Nightmare Logic: Barbed.
Nightmare Impact: Crushing.
24. Paranormal Activity 3 (US, 2011, Herny Joost & Ariel Schulman)
It runs in the family.
Nightmare Fabric: Apart from the prologue, set in 2005, the remainder of the movie is set in 1988, and focuses on young Katie, her sister, and her mother and boyfriend. The boyfriend sets up makeshift camera surveillance to try and capture what appears to be an apparition within the household. This spectre creates further disturbance, and eventually the young girls are taken to their grandmother’s house for protection, however, it is revealed, much to the horror of the boyfriend, that the grandmother, and numerous others, have a terrifying agenda.
A very rare example of a sequel – or in this case, prequel – that is better than the original movie. Despite the found footage conceit of the paranormal shenanigans appearing to have outstayed its welcome, on the contrary, the origin of the malevolent spirit proves to be the most frightening, and incidentally, the most fascinating, episode of the entire series. The movie can even be watched independently and exclusively.
Nightmare Logic: Infernal.
Nightmare Impact: Fiendish.
25. Evil Dead (US, 2013, Fede Alvarez)
Fear what you will become.
Nightmare Fabric: Her brother, his girlfriend, and two other friends take Mia, a young, recovering drug addict, to a forest cabin retreat. In the cabin’s cellar they discover the Naturon Demonto, a version of the Necronomicon, or Book of the Dead, and ignoring the book’s written warnings, one of the visitors reads a passage aloud, summoning a demon. A demonic force possesses Mia and the others lock her in the cellar. But soon enough the evil dead force infiltrates the others.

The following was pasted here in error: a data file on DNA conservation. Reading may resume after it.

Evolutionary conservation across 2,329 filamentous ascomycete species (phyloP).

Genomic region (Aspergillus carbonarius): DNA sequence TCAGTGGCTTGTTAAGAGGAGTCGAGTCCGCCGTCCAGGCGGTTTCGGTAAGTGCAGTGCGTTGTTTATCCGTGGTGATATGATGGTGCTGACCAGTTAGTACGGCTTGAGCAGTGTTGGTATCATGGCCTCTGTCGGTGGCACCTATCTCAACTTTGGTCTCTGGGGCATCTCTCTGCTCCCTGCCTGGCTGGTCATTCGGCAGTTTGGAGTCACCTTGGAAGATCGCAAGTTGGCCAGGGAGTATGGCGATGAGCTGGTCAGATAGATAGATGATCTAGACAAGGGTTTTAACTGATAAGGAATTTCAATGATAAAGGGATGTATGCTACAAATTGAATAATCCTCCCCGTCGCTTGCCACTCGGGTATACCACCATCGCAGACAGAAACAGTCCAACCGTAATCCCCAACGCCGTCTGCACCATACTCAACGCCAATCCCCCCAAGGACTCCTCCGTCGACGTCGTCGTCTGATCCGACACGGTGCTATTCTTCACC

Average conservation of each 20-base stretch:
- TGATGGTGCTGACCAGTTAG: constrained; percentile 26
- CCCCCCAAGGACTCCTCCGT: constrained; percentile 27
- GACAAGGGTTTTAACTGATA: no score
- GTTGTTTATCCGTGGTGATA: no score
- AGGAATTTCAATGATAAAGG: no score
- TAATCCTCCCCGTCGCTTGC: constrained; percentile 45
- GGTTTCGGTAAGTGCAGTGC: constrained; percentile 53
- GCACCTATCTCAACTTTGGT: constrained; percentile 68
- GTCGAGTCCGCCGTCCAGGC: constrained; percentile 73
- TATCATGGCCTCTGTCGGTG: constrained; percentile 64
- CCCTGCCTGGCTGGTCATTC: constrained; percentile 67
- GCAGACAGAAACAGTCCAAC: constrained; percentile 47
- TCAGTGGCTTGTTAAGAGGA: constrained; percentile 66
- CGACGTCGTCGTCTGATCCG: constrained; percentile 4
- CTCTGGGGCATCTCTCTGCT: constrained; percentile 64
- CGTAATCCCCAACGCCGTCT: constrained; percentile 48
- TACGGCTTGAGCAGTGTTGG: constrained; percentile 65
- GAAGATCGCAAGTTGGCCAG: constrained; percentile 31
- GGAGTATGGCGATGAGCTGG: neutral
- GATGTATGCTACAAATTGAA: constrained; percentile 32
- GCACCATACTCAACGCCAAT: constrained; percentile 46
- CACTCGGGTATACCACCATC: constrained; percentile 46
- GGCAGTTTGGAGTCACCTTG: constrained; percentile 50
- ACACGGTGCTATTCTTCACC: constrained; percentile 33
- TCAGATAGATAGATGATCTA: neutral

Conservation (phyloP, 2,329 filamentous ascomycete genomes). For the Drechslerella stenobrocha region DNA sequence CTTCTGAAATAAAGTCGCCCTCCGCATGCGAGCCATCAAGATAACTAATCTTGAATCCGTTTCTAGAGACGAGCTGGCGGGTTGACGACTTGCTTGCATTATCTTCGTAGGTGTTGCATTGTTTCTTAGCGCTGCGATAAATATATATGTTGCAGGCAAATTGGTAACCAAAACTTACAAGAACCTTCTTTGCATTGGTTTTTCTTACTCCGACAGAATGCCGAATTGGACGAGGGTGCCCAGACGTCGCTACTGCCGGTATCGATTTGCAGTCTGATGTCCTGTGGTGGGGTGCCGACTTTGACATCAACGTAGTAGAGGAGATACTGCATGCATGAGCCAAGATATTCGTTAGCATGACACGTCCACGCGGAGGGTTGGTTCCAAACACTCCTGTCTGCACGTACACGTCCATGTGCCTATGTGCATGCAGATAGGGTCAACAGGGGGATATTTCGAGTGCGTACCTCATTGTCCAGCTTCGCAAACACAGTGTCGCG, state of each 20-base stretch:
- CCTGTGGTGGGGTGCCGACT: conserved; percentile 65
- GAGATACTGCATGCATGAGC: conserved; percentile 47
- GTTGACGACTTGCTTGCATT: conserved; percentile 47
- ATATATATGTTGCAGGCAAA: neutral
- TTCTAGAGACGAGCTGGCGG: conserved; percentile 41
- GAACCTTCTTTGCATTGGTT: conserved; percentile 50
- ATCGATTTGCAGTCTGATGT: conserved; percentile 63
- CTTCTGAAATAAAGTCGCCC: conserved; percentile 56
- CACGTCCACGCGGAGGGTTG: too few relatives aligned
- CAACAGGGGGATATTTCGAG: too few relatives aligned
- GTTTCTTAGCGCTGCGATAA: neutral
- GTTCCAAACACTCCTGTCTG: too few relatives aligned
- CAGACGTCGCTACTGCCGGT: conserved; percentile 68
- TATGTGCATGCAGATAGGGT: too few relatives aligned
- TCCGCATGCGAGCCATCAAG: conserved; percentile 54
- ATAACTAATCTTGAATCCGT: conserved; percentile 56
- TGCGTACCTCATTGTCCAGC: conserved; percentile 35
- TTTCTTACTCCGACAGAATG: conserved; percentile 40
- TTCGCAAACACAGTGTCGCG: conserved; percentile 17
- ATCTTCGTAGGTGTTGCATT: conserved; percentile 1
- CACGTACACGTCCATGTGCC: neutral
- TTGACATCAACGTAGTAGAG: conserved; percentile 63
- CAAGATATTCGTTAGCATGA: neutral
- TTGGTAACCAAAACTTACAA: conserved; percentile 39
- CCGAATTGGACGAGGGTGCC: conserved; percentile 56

There’ll be tears before bedtime. Despite the initial upset that such a bona fide cult classic could be remade it quickly became apparent that Alvarez was oozing talent. Ditching the usual CGI for old school practical effects, and delivering washes of unbridled horror in earnest, this is a remake that is more than a stylish reboot, it can be rightly viewed as a sequel, set in the same cabin (albeit after a bit of reno) thirty years after Ash and the fake shemps first encountered the evil within the woods. Hell, the Oldsmobile Delta 88 is still there, it has to be the same place. The haters will hate, the True Believers will champion.
Nightmare Logic: Coincidental.
Nightmare Impact: Groovy.
Author Bio: Bryn Tilly is a seasoned film critic and cinephile based in Sydney, Australia. With a geek love of genre movies, especially horror, science fiction, and all things with a noir edge, he is the editor of http://cultprojections.com. Please feel free to subscribe, or simply Like the Facebook page (https://www.facebook.com/CultProjections). Additionally, you can check out his “nightmare movie” review archive at http://www.horrorphile.net.